In Sderot, for example, a border town with Gaza that has been battered by both rockets and unemployment and has long complained of government neglect, Likud earned 43 percent of the vote, to the Zionist Union’s 7 percent.
“The politics of identity are stronger than any economic interest,” said Gideon Rahat of Jerusalem’s Hebrew University and the Israel Democracy Institute.
He said the ethnic vote goes both ways and helps explain why even the wealthiest Ashkenazim continue to vote Labor — which favors high taxes on the rich — rather than the more capitalist Likud.
For years, as Mizrahi Jews made inroads throughout Israeli society, the rift with the Ashkenazim took a back seat to the conflicts between Arabs and Jews, and between secular and religious Jews.
But the ethnic genie was let out of the bottle at a pre-election left-wing rally in Tel Aviv, where Ashkenazi artist Yair Garbuz complained about a “handful of amulet kissers that have taken over the country.” Other condescending remarks, including a Facebook post by leftist writer Alona Kimhi that referred to right-wing voters as “Neanderthals” and suggested they “drink cyanide,” sparked further outrage.
The Shas party, which caters to religious Mizrahi Jews, tapped into the controversial comments and launched a campaign provocatively titled: “A Mizrahi votes for a Mizrahi.”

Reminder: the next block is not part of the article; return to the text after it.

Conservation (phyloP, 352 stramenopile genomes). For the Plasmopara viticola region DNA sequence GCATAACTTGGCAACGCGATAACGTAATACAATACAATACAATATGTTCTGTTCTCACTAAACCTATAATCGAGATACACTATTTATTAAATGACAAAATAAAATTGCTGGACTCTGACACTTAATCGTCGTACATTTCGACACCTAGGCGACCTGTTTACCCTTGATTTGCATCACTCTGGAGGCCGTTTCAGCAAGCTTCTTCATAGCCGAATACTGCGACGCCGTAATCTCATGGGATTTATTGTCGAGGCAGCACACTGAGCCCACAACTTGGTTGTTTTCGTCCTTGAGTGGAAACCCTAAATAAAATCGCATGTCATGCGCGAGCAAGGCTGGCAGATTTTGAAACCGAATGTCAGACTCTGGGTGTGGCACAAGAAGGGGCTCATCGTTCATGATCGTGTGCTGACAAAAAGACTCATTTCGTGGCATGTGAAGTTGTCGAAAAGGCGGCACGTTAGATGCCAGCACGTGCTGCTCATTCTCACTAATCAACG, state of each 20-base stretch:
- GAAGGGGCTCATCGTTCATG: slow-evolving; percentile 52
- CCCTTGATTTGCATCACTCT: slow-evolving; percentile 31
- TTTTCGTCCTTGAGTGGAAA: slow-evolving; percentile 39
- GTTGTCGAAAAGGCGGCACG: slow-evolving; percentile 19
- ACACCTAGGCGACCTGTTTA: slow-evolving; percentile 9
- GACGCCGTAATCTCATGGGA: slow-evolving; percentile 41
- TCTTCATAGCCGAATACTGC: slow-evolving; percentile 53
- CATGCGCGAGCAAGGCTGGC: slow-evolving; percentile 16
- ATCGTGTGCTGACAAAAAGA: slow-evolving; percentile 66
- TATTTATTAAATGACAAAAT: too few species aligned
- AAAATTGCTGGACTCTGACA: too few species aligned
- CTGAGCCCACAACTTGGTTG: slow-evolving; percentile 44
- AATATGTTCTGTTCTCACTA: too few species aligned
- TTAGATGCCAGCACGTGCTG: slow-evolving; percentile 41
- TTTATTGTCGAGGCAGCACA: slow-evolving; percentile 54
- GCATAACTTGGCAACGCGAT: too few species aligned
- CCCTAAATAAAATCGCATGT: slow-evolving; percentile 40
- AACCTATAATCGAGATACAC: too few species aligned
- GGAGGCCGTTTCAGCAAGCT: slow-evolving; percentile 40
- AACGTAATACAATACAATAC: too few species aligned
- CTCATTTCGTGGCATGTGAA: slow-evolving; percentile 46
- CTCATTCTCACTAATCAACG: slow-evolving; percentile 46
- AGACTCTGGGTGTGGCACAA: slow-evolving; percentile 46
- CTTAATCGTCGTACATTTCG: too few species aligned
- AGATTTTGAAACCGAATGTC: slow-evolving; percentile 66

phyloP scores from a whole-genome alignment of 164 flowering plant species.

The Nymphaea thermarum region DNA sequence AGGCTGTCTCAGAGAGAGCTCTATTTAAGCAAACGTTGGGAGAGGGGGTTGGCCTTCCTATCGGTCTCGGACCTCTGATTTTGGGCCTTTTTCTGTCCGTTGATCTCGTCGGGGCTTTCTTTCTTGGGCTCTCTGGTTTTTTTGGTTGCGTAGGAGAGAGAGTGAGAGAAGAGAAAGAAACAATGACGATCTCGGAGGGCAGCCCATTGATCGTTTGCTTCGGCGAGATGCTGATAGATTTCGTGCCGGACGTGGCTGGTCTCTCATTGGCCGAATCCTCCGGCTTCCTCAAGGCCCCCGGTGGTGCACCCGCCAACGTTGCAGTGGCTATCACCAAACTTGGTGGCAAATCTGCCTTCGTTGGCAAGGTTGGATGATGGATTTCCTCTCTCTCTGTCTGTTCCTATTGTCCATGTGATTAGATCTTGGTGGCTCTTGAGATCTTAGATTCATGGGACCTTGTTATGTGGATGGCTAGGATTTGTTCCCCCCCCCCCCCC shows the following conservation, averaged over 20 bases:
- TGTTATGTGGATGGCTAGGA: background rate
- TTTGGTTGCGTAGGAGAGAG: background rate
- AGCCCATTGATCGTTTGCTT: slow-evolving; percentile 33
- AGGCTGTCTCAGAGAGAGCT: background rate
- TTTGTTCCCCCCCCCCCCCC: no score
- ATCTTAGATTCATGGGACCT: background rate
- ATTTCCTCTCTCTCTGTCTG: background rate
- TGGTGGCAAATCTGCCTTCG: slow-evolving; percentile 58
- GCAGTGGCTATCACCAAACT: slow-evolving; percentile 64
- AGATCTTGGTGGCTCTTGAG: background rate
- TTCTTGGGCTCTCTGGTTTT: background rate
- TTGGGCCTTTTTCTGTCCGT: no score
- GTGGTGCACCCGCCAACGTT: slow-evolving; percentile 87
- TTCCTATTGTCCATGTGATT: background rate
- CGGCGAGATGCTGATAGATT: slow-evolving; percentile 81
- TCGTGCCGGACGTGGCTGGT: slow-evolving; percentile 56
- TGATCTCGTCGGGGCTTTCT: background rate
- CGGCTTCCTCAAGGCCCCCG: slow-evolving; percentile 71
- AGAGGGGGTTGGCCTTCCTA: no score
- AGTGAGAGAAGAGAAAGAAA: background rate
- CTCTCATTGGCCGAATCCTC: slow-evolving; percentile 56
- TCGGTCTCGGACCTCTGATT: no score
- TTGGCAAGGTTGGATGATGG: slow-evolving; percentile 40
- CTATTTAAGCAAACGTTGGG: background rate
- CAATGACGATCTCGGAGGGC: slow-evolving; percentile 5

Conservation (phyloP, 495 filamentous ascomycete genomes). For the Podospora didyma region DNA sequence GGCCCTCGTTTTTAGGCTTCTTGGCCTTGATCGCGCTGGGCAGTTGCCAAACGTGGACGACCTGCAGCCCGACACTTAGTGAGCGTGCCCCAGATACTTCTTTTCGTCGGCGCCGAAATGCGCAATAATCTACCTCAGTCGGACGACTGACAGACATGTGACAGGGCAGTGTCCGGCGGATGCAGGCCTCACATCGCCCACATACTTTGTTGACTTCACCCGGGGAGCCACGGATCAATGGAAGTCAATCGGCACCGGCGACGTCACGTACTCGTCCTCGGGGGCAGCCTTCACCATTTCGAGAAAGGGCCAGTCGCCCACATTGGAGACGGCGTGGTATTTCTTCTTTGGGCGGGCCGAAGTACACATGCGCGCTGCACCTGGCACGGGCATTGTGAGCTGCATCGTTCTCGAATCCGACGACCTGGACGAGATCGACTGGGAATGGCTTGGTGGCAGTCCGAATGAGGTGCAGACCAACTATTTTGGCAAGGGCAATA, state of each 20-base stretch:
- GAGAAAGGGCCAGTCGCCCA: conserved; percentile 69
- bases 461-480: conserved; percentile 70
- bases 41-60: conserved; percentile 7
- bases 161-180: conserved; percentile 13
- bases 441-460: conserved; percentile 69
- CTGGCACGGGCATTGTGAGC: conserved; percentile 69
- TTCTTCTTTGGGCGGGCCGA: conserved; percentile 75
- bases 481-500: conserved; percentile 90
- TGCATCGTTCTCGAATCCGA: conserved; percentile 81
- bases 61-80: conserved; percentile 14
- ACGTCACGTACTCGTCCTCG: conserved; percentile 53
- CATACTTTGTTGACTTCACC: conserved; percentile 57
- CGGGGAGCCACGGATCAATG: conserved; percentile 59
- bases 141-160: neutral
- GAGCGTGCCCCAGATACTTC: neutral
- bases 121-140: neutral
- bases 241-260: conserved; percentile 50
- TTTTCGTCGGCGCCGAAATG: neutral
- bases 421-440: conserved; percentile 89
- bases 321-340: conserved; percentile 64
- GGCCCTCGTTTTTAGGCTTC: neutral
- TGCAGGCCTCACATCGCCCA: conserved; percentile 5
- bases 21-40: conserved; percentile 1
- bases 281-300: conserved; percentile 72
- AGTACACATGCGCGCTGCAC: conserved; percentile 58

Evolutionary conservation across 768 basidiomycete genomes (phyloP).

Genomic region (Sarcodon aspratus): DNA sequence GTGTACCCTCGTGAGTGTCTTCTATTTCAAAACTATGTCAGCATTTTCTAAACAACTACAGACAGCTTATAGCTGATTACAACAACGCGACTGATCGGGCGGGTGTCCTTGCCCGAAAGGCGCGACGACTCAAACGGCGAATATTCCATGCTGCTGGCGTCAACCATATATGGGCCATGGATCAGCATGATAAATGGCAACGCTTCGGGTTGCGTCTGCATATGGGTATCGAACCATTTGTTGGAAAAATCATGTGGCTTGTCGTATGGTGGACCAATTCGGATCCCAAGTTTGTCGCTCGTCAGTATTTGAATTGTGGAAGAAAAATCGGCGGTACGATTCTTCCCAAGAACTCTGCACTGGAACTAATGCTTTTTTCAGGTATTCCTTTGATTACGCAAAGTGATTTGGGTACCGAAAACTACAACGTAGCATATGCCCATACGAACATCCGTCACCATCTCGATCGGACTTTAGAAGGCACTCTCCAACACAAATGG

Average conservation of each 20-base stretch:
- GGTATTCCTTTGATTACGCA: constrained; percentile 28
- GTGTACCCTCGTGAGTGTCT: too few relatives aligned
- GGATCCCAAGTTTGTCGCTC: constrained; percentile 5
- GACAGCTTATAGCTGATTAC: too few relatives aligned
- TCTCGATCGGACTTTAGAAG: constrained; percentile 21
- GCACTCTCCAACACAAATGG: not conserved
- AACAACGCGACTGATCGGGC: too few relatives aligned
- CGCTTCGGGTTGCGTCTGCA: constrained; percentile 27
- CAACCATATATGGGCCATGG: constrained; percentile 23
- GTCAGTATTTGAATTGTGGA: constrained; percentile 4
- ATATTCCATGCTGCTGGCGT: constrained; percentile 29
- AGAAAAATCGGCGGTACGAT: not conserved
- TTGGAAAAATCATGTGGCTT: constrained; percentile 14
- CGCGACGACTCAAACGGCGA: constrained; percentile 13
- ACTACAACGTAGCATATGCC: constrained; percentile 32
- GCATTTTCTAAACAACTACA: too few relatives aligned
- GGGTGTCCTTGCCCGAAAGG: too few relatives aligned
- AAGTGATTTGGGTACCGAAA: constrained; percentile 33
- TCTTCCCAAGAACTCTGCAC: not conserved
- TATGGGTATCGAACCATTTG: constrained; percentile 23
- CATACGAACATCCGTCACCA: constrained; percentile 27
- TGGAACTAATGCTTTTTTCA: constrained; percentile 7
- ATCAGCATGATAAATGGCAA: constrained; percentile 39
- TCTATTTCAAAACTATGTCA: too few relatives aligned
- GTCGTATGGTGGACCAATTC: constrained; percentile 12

The bitterness continued after the vote. The nadir came during a TV morning show, when a radical professor known for his online tirades against Mizrahi immigration lashed out at a fellow panelist that “nothing bad would have happened had your parents been left to rot in Morocco.”
Nehemia Shtrasler, a columnist for the liberal Haaretz daily newspaper and an Ashkenazi Jew, said the left’s historic discrimination of Mizrahim had come back to bite it.
“It wasn’t the diplomatic-security issue that won the election,” he wrote. “It was all about ethnicity, and revenge was served up cold at the ballot box.”
Netanyahu, whose hard-line rhetoric taps into Mizrahi disdain for the Arabs who mistreated them in their countries of origin, “speaks not only fluent English, but also fluent Mizrahi,” wrote Avi Issacharoff in the Times of Israel website.
In Rosh Ha’ayin, a former dusty town now on the outskirts of the greater Tel Aviv metropolis, these sentiments ring true.
“Bibi knows our mess. He is good for us,” said 32-year-old Shalom Tairy, who runs a hummus restaurant in the Yemenite neighborhood of Shabazi, referring to Netanyahu by his nickname.
“He knows how to talk. He knows how to make every ‘fool’ not feel like a ‘fool’ and raise his morale,” Tairy added.
Sitting next door, drinking Turkish coffee and smoking cigarettes at a local convenience store, the neighborhood elders say Shabazi has always been a Likud stronghold and that is how it will remain.
They angrily recalled how Mizrahim were denied good jobs, passed over for promotions in the military and police, beaten in school and prevented a good education. They insisted that Israel’s founding father David Ben-Gurion didn’t even want them to come.
“We should be regarded like Holocaust survivors,” said Uri Barzilai, 60. “We were treated like third-rate citizens and we still feel damaged.”